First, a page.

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Badfinger's Joey Molland makes a solo album with a little help from his Beatle-y friends

Dr.Twang!

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Just bought this yesterday. Julian Lennon on background vocals. Steve Holley, formerly of Paul McCartney’s Wings, played drums. Micky Dolenz, vocals. Mark Hudson, who produced nine albums for Ringo Starr, helmed the project. Mario McNulty engineered. Great arrangement and super production value. A great effort IMO definitely not “phoning it in”.....2 thumbs up.
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Trebor Renkluaf

I was hit by a parked car, what's your excuse?
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How's the songwriting? I like Badfinger, but it's the Pete Ham songs I remember.
 

Spooky Action

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I like the vocals. Good job there, because Joey's voice is limited.
The instrument tracks sounds bad to me, just like a Ringo album.

IMO, Mark Hudson's work is ironic, considering the talent involved and the beyond world-class recording gear at his disposal. He uses $100,00 signal paths for each track, and the results sound like my 2002 recordings in ProTools 4 using the stock plugins.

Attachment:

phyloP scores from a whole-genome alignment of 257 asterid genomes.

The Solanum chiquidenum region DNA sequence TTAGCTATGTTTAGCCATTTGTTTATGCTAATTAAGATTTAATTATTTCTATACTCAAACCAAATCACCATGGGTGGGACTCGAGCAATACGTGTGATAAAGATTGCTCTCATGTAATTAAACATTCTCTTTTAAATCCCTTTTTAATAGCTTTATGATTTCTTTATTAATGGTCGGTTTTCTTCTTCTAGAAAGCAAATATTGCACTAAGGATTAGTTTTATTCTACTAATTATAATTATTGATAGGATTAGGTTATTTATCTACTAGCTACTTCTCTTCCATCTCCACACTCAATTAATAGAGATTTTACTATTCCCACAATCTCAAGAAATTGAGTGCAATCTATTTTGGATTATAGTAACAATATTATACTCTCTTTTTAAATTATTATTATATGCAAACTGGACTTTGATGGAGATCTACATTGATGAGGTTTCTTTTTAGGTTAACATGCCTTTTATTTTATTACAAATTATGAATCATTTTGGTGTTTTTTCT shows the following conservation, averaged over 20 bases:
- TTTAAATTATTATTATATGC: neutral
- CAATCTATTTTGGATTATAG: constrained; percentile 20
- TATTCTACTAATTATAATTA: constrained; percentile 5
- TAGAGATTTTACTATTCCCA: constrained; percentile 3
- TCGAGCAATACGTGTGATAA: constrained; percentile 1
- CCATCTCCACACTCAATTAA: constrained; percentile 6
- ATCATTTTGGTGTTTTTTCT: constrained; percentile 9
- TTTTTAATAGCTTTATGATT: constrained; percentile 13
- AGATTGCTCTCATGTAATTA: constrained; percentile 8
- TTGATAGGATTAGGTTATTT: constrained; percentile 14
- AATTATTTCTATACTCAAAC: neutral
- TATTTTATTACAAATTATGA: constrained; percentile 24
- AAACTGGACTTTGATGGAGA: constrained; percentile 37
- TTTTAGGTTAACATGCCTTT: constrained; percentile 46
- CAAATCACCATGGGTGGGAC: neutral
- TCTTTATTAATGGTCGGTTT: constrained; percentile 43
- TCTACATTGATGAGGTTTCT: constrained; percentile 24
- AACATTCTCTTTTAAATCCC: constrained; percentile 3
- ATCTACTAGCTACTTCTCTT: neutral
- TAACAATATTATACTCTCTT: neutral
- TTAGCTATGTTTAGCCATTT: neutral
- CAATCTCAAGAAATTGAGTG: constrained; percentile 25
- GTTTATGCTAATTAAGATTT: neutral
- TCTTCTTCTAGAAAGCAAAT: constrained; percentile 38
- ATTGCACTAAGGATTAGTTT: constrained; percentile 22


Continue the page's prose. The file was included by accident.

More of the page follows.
Dr.Twang!

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Yeah, but he has a Grammy, so there is that......
 
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Wigging Izzout

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I love Badfinger and think Baby Blue is one of the most perfect pop songs of all time, so I've been following Joey and the making of this album for a bit.

I've only semi-listened through so far and any comparisons to Badfinger, to me, are really meant for advertising. I've heard a couple of good songs but much of it sounds throwaway.

My bigger issue (which it looks like @Spooky Action hit on the nose with "Ringo album"), is how generic and boring the instruments sound.

A lot of older pop artists that are still making music appear to me to be working with their contemporaries - guys who've gone over to digital recording in a very basic, "by-the-book" way. Ringo, Brian Wilson, even newer McCartney stuff sounds so boring. I think this is mostly a pop issue; James Taylor still releases beautiful sounding albums.

I wish these guys would take a leap and embrace some younger, out-of-the-box engineers/producers. People from the vinyl-resurgence generation, even if they're analog snobs. I still hear great Brian Wilson/McCartney songs, just filtered through some "2020-old-man-pop" settings. I know the effects on their aging voices might be unavoidable, but the drums, guitars, etc. could be far more alive and unique.

Emitt Rhodes' last album is a good example of a recent well-done record by an older pop guy and I'm sure having a younger, indie producer. Also, Emitt's voice was still beautiful - totally different than 20 year old Emitt, but maybe even better.
 




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